Purdue Pharma Cuts More Than Half of U.S. Sales Staff Amid Opioid Crisis


OxyContin maker Purdue Pharma LP is slashing its sales force in half as the company changes its marketing strategy for its chronic pain pill that for many has become the poster child of opioid abuse.

On Monday Stamford, Conn.-based Purdue announced the cuts in its sales team and said those sales reps who remain on the payroll will no longer visit with prescribers to talk about the company’s pain products. In a statement, Purdue said it will no longer be promoting opioids to prescribers, Bloomberg reported.

That announcement is a big change in the way Purdue has aggressively marketed OxyContin in the past. Company tactics have been so aggressive that lawsuits have been filed against Purdue, such as one from the state of West Virginia. That lawsuit, which was also aimed at Abbott Labs that marketed OxyContin from 1996 to 2002, highlighted incentives that were used to boost sales. Just last week, the state of Alabama filed a lawsuit against Purdue Pharma over marketing practices. Alabama Attorney General Steve Marshall alleged in the lawsuit that Purdue “misrepresented the risks and benefits of opioids,” Reuters reported. That misrepresentation helped the company increase sales, the lawsuit alleges. The company faces numerous additional lawsuits.

Purdue has denied allegations of misconduct. In its announcement, the company said its lead drug OxyContin and other opioid-based medications account for about 2 percent of all opioid prescriptions. Purdue said it has “consistently followed opioid guidelines from the Centers for Disease Control, which include a recommendation that opioids not be the first option for chronic pain,” USA Today reported.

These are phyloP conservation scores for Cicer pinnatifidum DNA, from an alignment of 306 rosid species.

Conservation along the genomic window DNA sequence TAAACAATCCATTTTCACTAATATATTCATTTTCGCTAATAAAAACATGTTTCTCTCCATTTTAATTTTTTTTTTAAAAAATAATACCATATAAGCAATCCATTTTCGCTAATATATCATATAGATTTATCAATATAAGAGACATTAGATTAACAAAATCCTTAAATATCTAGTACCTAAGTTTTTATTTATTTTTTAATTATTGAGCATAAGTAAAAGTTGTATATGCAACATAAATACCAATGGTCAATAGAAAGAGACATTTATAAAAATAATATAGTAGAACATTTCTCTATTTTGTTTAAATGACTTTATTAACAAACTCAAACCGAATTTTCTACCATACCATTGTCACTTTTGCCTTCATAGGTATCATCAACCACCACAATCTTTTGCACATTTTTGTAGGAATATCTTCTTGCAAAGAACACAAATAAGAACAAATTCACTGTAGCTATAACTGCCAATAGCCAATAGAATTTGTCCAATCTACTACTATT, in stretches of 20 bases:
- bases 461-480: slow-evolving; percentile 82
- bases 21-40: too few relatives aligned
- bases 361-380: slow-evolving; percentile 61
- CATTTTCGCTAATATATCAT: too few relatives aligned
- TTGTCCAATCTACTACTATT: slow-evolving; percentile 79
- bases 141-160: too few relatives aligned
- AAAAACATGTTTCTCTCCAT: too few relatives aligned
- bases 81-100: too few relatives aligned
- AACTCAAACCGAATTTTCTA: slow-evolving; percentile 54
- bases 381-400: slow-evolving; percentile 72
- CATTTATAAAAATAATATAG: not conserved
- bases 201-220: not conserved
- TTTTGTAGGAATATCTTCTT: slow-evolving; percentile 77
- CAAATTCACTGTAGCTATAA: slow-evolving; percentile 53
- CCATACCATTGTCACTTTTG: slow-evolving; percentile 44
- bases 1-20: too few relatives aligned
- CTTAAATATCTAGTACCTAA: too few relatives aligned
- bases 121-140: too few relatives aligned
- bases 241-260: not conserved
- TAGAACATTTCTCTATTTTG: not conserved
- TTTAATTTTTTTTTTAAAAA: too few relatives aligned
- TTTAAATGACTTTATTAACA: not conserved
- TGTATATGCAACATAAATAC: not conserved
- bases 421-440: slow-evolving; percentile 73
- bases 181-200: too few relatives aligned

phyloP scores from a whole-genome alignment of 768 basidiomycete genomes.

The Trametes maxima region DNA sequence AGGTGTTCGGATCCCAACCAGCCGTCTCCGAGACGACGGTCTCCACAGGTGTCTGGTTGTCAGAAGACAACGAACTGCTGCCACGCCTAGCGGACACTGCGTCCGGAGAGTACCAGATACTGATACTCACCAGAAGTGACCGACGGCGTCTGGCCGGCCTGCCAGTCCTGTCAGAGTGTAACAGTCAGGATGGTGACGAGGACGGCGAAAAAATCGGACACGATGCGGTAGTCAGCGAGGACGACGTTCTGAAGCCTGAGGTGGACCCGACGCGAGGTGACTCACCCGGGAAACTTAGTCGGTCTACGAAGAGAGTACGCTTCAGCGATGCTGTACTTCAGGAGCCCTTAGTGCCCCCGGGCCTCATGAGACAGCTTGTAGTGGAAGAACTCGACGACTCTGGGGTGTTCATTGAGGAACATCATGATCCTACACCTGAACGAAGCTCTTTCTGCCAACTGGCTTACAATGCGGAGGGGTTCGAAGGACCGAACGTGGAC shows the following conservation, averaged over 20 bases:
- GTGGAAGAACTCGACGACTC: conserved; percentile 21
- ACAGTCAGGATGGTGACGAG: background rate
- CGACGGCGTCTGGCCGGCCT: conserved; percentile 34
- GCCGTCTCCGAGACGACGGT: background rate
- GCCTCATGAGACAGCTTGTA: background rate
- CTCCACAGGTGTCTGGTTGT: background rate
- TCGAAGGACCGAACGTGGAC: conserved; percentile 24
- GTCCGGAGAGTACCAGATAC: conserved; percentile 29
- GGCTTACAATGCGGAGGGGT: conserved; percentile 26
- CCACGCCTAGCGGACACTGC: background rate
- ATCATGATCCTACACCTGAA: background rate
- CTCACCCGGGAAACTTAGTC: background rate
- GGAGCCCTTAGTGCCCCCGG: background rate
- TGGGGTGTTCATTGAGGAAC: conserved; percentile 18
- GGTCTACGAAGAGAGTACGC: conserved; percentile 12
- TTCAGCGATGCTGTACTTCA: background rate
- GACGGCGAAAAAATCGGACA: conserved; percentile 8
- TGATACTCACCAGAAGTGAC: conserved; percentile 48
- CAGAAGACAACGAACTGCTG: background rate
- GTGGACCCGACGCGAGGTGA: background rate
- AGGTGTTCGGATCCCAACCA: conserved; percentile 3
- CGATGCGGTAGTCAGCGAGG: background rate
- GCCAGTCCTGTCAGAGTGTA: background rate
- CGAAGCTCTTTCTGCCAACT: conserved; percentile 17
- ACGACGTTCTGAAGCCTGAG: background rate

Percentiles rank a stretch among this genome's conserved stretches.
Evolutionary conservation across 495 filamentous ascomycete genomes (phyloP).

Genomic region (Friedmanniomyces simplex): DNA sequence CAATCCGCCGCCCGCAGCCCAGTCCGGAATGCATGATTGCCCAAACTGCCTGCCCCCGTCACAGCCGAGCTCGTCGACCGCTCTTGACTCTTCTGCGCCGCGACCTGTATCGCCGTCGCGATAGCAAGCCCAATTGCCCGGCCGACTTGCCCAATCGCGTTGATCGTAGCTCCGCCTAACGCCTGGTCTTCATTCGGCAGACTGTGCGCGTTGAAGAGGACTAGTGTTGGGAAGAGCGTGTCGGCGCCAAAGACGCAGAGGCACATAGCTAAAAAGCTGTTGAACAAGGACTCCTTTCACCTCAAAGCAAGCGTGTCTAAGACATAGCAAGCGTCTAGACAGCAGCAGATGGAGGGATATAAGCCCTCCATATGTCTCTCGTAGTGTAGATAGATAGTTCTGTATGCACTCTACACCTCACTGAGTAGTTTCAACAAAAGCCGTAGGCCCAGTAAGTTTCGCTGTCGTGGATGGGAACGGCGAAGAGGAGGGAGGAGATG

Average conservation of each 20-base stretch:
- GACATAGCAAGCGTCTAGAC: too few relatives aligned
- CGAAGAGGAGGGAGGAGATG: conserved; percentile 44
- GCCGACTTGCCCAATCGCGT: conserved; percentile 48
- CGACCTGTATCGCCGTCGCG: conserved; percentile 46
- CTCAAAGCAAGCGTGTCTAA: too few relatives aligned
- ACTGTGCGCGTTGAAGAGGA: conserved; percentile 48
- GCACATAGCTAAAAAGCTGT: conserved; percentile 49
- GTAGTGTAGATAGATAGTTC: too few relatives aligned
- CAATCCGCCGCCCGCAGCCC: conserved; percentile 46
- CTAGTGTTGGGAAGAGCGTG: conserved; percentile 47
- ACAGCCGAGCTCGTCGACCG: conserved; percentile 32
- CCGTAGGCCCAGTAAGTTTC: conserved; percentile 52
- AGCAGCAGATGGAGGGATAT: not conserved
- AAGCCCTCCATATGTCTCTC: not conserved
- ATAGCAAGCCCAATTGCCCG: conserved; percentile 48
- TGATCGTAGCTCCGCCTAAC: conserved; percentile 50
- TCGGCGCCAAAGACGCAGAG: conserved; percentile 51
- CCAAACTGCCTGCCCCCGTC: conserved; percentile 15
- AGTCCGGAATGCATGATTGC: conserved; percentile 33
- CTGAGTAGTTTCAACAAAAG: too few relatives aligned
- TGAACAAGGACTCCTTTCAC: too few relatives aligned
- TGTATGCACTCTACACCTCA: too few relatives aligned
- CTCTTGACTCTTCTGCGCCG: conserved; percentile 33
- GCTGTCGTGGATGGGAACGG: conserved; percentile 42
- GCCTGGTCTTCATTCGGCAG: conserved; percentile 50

Just over a decade ago, Purdue Pharma was forced to pay more than $600 million in fines after the company pleaded guilty in 2007 to a criminal charge of misbranding OxyContin in an effort to mislead doctors and consumers.

In a statement on its website, Purdue said there are too many opioid prescriptions now in the medicine cabinets of people across the United States. The company said it supports initiatives to limit the length of first opioid prescriptions. Purdue went on in its statement to talk about the need to curb opioid abuse and its efforts in developing new formulations that could make it harder for the medication to be abused. Nowhere in its open letter did it address past marketing practice mistakes.

Opioid abuse is one of the most prevalent healthcare issues. In 2016, there were an estimated 64,000 drug-related deaths in the United States, with the highest increase related to opioid drugs, according to statistics provided by the U.S. Centers for Disease Control and Prevention. According to the U.S. Department of Health and Human Services, 78 Americans die daily from opioid overdoses.

While Purdue has cut the number of its sales reps, Bloomberg noted that has coincided with declining revenue from OxyContin sales. In 2017, OxyContin generated $1.8 billion, but that’s down $1 billion from peak sales five years ago.

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